Biking with a Life Preserver

18 Jul

I’m not sure when I realized it was all sorts of bad weather outside.  My new office has no windows.  I saw the sky darkening, I figured we were having sporadic thunderstorms.

Maybe when my coworker said “Go! Bike home now before the next storm arrives!”

Or maybe when big fat raindrops hit me as I headed for the gym.

(I forgot to think about my bike, for once, in a rare rash moment, locked up with no roof above it.)

Or maybe when I saw water pouring off the MIT roof as I tackled my evening workout.

(I thought about my bike now but it was too late, the seat no doubt already soggy.)

Or maybe when my phone had a missed call and it was my friend saying “I hope you are home by now…or thought to bring a life preserver…”

Or maybe when I left the gym, headed through the turnstile, saw the torrential downpour and wanted to go back to exercise.  Me: I guess I could work out more…or stretch!  Me: But I really want to get home and eat dinner.

(This is when I realized I left my bike helmet in the locker room. I took that as a sign that I should stay at the gym longer. Then I considered the likelihood that I’d work out longer, get low blood sugar, and have to bike home still in a torrential downpour but at a much slower speed…)

The most unpleasant part of biking in the rain is that you must choose to sit your dry bottom down on a very wet seat.

The most unpleasant part of biking in the rain is that your helmet transfers rivulets of water into tidy little streams…that mostly splash over your forehead and block your vision.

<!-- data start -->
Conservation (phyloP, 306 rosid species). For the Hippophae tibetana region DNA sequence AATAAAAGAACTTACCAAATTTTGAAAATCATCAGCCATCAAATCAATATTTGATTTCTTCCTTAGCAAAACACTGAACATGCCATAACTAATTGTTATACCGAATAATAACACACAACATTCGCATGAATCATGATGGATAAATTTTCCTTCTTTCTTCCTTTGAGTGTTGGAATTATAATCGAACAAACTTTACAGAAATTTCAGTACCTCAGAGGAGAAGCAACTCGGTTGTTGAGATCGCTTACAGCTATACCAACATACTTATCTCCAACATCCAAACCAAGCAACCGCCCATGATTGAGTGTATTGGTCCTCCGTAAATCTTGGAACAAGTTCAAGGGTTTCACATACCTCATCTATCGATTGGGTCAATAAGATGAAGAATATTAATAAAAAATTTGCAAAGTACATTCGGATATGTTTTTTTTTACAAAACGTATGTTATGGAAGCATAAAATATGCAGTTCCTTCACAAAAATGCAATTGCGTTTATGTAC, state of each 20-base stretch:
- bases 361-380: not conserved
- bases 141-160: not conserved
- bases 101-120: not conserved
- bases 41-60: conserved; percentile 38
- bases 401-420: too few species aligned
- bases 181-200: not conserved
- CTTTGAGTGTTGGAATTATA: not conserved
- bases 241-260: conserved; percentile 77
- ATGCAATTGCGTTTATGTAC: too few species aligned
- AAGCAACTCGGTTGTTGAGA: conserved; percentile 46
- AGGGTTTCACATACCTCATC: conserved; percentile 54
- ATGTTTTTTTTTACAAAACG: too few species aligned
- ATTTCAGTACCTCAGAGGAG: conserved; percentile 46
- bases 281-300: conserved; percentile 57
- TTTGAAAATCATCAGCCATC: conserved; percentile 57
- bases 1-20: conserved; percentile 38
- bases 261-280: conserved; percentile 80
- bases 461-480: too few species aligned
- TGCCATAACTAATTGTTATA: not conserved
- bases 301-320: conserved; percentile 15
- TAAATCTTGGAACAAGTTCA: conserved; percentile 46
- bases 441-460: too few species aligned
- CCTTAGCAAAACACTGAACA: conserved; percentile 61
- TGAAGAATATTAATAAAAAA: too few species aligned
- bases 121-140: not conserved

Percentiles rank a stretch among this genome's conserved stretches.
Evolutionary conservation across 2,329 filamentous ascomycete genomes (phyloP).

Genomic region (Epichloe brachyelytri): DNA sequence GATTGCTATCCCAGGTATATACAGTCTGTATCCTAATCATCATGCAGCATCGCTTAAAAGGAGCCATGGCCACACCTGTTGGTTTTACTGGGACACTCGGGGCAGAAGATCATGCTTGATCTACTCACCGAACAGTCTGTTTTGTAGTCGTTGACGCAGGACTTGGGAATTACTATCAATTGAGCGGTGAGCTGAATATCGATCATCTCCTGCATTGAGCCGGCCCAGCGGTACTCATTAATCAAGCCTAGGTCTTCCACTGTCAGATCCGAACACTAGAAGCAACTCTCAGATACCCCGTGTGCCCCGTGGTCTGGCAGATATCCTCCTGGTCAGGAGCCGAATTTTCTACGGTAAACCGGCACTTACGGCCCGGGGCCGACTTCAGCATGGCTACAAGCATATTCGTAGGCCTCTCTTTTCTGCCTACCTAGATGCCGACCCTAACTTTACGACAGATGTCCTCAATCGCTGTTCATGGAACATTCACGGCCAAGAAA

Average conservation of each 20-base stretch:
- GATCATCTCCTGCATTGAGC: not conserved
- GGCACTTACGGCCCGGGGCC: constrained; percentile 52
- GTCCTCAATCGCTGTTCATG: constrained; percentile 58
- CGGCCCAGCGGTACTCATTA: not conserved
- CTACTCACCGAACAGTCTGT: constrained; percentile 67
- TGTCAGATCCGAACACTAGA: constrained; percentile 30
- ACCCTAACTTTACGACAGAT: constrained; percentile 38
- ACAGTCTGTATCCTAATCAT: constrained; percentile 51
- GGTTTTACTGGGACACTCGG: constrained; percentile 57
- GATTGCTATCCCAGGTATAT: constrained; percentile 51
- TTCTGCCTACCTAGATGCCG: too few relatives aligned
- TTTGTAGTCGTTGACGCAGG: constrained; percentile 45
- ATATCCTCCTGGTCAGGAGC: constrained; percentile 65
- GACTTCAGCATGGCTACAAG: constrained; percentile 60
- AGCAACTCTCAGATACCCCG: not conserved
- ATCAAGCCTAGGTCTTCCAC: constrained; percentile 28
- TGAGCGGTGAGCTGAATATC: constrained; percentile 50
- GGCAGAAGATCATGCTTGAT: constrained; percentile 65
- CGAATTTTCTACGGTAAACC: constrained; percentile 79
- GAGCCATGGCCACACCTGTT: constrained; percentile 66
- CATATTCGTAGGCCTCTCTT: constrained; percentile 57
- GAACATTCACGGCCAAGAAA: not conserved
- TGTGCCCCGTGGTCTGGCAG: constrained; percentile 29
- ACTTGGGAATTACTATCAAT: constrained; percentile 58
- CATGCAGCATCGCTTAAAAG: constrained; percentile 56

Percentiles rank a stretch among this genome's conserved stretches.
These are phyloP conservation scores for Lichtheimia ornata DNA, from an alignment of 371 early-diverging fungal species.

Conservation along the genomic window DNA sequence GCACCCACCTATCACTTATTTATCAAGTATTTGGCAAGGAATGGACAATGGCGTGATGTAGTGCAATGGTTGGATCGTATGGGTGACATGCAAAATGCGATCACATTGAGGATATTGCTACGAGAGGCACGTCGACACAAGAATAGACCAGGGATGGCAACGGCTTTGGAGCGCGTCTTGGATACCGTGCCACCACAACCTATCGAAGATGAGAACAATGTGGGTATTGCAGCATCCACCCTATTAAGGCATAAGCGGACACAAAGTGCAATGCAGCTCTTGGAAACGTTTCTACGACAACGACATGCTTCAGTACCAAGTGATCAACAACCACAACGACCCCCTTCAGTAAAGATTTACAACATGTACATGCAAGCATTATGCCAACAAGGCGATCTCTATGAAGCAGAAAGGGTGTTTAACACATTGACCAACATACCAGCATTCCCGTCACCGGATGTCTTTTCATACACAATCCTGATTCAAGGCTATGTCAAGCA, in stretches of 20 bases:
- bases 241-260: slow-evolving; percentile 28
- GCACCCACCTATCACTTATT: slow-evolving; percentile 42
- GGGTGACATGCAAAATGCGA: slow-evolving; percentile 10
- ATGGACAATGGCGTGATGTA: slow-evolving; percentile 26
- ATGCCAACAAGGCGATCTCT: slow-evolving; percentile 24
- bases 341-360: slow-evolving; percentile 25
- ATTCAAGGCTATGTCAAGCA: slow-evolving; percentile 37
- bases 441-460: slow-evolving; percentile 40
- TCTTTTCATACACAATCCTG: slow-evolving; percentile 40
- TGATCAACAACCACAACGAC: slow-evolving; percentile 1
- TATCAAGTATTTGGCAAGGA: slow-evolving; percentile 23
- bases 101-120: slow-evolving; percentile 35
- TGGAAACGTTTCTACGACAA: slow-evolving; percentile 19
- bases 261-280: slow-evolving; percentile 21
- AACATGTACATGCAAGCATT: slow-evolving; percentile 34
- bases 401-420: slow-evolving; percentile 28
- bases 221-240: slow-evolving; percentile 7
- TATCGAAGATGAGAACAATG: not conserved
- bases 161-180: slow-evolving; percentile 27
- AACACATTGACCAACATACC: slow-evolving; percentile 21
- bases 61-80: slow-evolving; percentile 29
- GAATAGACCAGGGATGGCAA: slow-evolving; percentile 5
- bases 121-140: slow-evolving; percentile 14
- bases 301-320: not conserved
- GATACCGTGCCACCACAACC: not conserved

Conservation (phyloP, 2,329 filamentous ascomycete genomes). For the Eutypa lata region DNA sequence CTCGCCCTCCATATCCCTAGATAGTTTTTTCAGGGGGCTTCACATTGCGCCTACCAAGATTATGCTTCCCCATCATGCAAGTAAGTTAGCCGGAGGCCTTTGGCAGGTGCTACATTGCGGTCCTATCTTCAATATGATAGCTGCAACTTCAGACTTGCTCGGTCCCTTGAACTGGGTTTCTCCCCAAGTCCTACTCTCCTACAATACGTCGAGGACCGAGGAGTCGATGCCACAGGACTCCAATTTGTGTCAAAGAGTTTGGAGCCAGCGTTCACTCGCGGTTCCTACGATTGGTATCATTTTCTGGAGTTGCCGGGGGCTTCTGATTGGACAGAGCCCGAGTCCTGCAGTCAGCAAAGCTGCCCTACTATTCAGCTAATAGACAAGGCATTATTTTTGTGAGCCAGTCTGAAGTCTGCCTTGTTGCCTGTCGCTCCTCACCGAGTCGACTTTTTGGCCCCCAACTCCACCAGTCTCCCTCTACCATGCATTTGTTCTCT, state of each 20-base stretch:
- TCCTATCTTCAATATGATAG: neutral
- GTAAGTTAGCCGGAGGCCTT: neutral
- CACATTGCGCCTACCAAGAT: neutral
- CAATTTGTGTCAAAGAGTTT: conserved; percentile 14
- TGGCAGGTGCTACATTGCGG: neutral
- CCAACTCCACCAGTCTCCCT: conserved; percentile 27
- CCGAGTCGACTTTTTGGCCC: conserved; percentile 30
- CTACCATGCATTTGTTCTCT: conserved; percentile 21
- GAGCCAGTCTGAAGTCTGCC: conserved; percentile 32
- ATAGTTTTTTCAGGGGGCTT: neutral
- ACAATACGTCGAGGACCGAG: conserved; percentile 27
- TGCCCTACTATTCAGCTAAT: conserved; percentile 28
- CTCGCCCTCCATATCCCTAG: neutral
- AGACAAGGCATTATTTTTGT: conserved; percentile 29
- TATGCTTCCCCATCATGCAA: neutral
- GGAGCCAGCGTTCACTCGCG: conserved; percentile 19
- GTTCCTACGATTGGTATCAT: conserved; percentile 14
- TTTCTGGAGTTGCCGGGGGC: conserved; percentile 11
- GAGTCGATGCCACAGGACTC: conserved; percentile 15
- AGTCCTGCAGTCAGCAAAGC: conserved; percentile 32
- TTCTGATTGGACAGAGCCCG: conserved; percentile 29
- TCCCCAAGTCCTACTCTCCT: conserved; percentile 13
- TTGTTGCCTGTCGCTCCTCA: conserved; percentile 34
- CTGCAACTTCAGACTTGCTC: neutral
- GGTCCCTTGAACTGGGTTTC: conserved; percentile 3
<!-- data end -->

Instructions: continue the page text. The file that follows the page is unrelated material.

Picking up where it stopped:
The most unpleasant part of biking in the rain is that Cambridge has no drainage system. And you bike through a puddle and suddenly your shoes and socks and pedals are completely underwater and it feels gross.

The most unpleasant part of biking in a thunderstorm is when the lightning starts on the unprotected Mass Ave bridge and you congratulate yourself for not jumping off your sodden seat by how loud (and close) it is, only to jump off your sodden seat when a bunch of nearby girls scream, frightened by the lightning.  Apparently, some people are frightened by the lightning. And the rest of us are frightened by those people.

The most unpleasant part of biking in the rain is the buses and cars that whoosh past spraying water over you in a never-ending arc that completely soaks your underwear.  This water is much dirtier than the water coming down directly from the sky.

The most unpleasant part of biking in the rain is when the rain intensifies, until you can barely see in front of you, the roadway becomes slick and heaving (you can almost see whitecaps forming, a rain biking hallucination) and you are stuck at multiple red lights next to completely dry and annoying motorists.

There are a lot of unpleasant parts of biking in the rain.

In case you ever doubted the veracity of that statement.

(If you did, reread this post.  Which would make me feel better as I’m pretty sure this post is pathetically trying to convince people of something that was never in doubt.)

 

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